“Hey,” I said to my mother. “Some of the girls at my school are saying Berrie fancies me.”
“Well, you’re going to have to get used to this,” she answered. “Throughout your life, there are going to be lots of girls that fancy you,” she lied smoothly.
“Because you’re tall and you’re handsome and you’re clever,” she continued to lie, “and girls like all those…”
“Mum, I’m not handsome!” I moaned, rolling my eyes. “And everyone at school hates me because I’m clever! And being tall isn’t an advantage; it’s much more difficult to hide from adversaries!”
“…so tell me about Berrie?”
But there wasn’t much to tell her. I didn’t know her very well. I knew her name and that she was in a different class from me. If I strained my memory, I could picture her in my head. That was about it.
“And she’s in love with you,” added my mother.
“Mum! She’s not in love with me!” I yelped.
“So she likes you,” she steamrollered on, “and do you like her?”
“What? That’s GROSS! I don’t want a girlfriend! I’m not into that!” (Eleven-year-old ILB was convinced that he was immune to the burgeoning feelings everyone else was talking about. A year or so later, previously asexual ILB started getting unexpected and intense crushes, but that was a bad time for all involved.)
“So you’re not even interested a little? Is she pretty?”
I put it out of my head, as best I could, for the rest of the year. Every now and again, one of the bolder girls who giggled a lot would sidle up to me in the playground and whisper “Berrie fancies you” before evaporating into the ether before I could respond. I went to the school leavers’ disco (for some reason) and spent the entire time by the buffet table; a gaggle of girls swept over to me and asked me to dance with Berrie, which I politely but firmly declined.
Throughout this whole debacle, however, there was one crucial variable missing from the equation: Berrie. As above, I didn’t know her particularly well, and as far as I was aware at this point, neither of us had ever said a single word to the other. She remained both distant and unclear, and since we had no point of contact, that wasn’t entirely unforeseen. If it was her sending the missives, she wasn’t making too much of an effort.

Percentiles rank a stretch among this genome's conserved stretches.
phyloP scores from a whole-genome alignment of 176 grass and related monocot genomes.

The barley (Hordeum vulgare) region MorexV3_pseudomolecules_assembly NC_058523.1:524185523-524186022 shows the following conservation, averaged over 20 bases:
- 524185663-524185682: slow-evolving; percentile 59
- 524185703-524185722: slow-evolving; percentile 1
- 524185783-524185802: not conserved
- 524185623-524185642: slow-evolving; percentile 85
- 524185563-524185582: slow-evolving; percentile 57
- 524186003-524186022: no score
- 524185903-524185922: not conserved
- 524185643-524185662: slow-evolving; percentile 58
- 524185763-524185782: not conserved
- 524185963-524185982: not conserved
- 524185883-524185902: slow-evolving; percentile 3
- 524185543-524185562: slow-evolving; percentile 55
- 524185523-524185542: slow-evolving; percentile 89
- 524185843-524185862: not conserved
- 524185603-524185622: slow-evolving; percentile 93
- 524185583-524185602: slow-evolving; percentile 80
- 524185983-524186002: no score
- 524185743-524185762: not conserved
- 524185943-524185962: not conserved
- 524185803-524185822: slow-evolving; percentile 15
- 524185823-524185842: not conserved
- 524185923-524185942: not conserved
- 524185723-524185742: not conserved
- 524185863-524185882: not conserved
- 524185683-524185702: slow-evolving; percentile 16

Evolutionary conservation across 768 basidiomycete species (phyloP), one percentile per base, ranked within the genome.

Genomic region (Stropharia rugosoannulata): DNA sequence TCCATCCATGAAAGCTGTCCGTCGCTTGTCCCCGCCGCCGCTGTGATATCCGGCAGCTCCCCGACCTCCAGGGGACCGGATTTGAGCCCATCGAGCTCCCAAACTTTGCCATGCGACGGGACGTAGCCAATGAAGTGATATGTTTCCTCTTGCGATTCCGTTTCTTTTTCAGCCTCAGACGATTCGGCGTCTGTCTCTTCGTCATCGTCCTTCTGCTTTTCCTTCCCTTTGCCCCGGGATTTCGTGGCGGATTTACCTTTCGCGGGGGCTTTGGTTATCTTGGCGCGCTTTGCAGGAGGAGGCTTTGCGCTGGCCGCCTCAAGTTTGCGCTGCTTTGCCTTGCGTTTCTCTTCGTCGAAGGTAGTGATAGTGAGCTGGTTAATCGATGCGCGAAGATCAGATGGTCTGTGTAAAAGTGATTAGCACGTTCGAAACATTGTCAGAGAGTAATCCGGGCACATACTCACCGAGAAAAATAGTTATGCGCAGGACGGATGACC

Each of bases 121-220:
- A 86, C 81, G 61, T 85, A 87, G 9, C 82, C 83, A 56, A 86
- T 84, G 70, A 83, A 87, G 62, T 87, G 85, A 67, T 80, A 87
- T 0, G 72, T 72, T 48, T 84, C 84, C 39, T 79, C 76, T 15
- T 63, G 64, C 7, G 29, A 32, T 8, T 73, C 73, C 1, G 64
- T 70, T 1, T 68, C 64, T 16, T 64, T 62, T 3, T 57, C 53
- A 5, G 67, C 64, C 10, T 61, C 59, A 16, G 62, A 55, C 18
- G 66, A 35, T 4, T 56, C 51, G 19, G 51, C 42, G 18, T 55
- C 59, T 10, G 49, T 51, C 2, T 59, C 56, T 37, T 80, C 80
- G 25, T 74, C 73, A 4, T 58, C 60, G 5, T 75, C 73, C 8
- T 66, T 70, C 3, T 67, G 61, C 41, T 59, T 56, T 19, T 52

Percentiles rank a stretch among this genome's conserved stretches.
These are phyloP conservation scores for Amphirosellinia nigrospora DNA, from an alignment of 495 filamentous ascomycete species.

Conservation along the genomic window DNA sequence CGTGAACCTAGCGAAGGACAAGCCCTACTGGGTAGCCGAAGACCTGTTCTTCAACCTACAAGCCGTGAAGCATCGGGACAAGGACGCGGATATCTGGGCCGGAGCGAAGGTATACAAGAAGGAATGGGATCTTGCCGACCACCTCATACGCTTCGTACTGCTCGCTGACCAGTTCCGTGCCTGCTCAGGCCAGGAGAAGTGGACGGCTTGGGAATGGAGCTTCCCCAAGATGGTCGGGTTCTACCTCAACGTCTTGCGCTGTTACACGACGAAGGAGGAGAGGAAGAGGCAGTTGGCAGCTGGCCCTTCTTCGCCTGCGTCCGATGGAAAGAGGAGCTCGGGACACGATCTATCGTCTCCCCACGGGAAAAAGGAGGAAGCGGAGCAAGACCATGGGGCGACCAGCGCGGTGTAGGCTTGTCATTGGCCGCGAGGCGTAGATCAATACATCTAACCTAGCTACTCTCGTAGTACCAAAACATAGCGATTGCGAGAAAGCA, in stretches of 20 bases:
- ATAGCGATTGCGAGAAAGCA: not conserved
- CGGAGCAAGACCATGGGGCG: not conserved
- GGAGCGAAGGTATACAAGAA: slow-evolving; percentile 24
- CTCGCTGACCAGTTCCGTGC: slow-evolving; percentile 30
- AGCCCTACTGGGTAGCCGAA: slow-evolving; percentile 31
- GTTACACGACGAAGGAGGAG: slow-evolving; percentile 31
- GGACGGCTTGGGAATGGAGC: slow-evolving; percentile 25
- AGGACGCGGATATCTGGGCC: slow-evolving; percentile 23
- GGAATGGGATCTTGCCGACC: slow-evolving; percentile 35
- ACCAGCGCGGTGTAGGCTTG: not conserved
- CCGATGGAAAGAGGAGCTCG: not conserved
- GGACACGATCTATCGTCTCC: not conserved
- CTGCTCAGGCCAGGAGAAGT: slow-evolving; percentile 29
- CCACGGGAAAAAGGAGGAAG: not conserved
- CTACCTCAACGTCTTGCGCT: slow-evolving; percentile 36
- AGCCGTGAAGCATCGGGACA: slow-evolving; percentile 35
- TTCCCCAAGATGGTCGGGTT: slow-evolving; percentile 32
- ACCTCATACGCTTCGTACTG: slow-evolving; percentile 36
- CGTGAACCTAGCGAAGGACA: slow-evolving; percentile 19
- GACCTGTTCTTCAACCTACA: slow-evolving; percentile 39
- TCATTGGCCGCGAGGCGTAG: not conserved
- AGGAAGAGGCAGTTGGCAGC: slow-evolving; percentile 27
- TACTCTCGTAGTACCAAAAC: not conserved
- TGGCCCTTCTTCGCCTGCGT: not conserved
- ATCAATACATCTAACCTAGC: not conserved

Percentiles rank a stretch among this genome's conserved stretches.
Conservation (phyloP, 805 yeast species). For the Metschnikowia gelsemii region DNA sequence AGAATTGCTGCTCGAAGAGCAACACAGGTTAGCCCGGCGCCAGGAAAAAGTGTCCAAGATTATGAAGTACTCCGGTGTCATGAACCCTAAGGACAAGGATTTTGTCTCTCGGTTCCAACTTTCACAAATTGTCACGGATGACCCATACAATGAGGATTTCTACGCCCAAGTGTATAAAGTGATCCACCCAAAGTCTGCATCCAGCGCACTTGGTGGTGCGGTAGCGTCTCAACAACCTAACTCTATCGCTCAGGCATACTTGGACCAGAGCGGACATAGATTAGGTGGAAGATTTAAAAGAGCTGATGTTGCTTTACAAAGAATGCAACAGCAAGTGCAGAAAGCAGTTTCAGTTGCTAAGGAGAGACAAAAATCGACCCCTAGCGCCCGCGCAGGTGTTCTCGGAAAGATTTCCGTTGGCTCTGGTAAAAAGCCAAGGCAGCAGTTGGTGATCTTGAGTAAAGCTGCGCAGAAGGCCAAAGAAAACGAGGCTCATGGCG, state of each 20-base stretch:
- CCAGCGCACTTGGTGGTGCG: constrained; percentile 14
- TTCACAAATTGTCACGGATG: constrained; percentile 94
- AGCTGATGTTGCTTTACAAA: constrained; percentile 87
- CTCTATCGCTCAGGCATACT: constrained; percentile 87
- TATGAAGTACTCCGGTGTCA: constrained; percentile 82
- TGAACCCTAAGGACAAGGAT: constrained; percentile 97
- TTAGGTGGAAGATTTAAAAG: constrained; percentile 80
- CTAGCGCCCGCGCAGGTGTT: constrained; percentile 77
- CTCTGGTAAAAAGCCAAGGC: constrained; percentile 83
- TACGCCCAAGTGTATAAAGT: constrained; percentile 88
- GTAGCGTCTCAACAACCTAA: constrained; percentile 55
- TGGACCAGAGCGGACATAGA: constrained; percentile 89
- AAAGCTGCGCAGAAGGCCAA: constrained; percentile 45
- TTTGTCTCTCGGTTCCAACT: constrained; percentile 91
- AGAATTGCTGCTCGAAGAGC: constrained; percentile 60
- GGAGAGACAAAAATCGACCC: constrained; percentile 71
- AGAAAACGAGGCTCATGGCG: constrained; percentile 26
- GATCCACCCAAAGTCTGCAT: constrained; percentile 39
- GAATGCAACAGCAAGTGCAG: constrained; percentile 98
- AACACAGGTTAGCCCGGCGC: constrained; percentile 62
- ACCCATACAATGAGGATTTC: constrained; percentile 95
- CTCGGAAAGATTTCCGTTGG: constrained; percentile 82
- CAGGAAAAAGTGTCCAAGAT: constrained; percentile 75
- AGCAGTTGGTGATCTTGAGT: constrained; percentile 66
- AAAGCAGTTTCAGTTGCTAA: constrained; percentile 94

On the last day of school, out of the corner of my eye, I saw her taking a picture of me. I pretended not to notice.
“I had a dream last night about my new school. Berrie was in it and she kept pulling me around corridors by my sleeve.”
“Berrie? Is she still madly in love with you?”
And just like that, she was a constant presence in my life. Whether in the classroom in a distant corner, sitting near me in the lunch hall (near enough to exchange pleasantries, not right next to me), getting touched up by my bully in year 8 Maths (“yes, I am, and I’m enjoyin’ it”), or eventually appearing in my life four times a week since we went to the same church and Christian youth group, there she was. Four years after hardly being aware of her presence, here we were as friends.
I hugged her once in the swimming pool, which made her turn bright red. At once, the questions started again, although from her best friend this time.
“Why did you want a hug from her?”
“I… I like hugs?”
“But from her, specifically?”
“I hugged Mark too…?”
“He doesn’t count. Why her? Do you fancy her?”
“No! I don’t! Just because she fancied me when we were in year 6 doesn’t mean that…”
Whoops. I wasn’t supposed to know, clearly.
But now we had a line of communication. The best friend made a few inquiries and took great pains to assure me, while not looking me in the eye or speaking particularly loudly, that what had happened in primary school hadn’t happened: Berrie had not fancied me, the five or six girls who all told me the same thing were having a laugh, and that she didn’t have a single picture of me anywhere in her house.
She couldn’t explain the missive asking me to dance. It all seemed a little suspect to me, to be honest. But, due to the fact that I was dying a thousand deaths from the crush I had at the time on the silver girl who bore the same name as Berrie, she was more interested in that.
I thought it best to drop the subject.
Lightsinthesky somehow found out that Berrie had recently become single the week after I did. As far as I was aware, this was private information and I had no clue whatsoever how he found out. Of course, he made no secret of the fact that he considered her fair game pretty soon afterwards.
“Hey, do you know if she has another boyfriend yet?”
“Well, no,” I admitted, “but from what I’ve heard she goes through boyfriends pretty quickly…”
“Right. But, I mean, does she have a crush on anyone? Anyone you know? It’s difficult to tell if a girl fancies you, right?”
I didn’t say a word.